BI-882370 is a Novel Orally Active RAF Kinase Inhibitor
Posted On 2019-08-12
Cancers arise owing to the accumulation of mutations in critical genes that alter normal programmes of cell proliferation, differentiation and death. The RAS–RAF–MEK–ERK–MAP kinase pathway mediates cellular responses to growth signals. Three RAF genes code for cytoplasmic serine/threonine kinases. Whereas mutations in ARAF and CRAF are very rare, BRAF mutations widely vary across multiple cancer types. BRAF is a serine/threonine kinase that is commonly activated by somatic point mutation in human cancer. Among a variety of BRAF alterations identified to date, point mutations affecting amino acid position 600 are by far the most frequent ones (V600E or V600K; melanoma, >90%). Subsequently, researchers initiate multiple drug discovery programs to synthesize potent and drug-like BRAF inhibitors.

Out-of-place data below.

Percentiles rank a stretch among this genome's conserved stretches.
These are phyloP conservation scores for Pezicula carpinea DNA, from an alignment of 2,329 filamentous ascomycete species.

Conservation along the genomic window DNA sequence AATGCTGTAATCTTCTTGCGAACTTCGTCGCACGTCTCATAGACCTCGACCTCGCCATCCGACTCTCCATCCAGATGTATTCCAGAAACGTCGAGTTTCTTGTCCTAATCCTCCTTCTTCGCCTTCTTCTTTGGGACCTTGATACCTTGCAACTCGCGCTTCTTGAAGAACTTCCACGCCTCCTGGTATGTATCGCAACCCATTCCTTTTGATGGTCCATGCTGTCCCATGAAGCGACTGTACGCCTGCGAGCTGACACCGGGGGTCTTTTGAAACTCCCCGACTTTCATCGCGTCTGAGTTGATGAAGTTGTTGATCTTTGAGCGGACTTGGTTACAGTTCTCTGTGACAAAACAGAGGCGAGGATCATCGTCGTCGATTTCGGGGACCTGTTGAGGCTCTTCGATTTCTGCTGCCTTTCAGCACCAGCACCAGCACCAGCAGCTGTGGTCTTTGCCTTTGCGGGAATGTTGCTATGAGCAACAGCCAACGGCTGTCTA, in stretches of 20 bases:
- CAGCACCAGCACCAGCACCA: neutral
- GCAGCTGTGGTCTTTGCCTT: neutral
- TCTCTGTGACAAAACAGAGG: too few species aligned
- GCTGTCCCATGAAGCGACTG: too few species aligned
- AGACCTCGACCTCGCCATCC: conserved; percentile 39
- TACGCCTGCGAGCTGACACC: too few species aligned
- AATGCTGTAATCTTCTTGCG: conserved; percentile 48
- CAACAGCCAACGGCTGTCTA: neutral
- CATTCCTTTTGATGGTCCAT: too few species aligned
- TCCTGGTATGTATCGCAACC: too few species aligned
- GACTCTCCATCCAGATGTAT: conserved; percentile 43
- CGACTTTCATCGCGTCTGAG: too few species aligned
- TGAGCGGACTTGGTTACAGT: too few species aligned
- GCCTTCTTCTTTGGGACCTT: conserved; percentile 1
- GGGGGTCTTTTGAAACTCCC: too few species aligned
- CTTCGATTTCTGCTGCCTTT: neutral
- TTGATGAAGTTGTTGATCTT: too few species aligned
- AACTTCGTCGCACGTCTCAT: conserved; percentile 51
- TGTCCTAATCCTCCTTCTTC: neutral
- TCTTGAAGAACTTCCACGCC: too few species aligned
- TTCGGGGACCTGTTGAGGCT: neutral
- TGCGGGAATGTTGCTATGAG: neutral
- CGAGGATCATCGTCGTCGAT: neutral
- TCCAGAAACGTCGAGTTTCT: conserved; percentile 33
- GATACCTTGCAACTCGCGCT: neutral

BI-882370 is a highly potent and selective RAF inhibitor that binds to the DFG-out (inactive) conformation of the BRAF kinase. Especially, BI-882370 potently inhibits the oncogenic BRAFV600E-mutant, WT BRAF and CRAF kinases with similar IC50s of 0.4, 0.8, and 0.6 nM, respectively). In particular, BI-882370 shows EC50s of 0.5 and 0.7 nM in A375 and SK-MEL-28 (BRAFV600E) melanoma cells, respectively. Furthermore, BI-882370 inhibits proliferation of human BRAF-mutant melanoma cells with 100× higher potency (1-10 nM) than Vemurafenib. However, BI-882370 does not affect wild-type cells at 1,000 nM.
BI-882370 is efficacious in multiple mouse models of BRAF-mutant melanomas and colorectal carcinomas. BI-882370 shows superior efficacy compared with Vemurafenib, Dabrafenib, or Trametinib. Moreover, BI-882370 induces phosphorylation of MEK1/2 and enhances phosphorylation of ERK1/2 in BRO cells at concentrations between 3 and 300 nM.
All in all, BI-882370 is a RAF inhibitor that exhibit a superior therapeutic window.
Waizenegger IC, et al. A Novel RAF Kinase Inhibitor with DFG-Out-Binding Mode: High Efficacy in BRAF-Mutant Tumor Xenograft Models in the Absence of Normal Tissue Hyperproliferation. Mol Cancer Ther. 2016 Mar;15(3):354-65.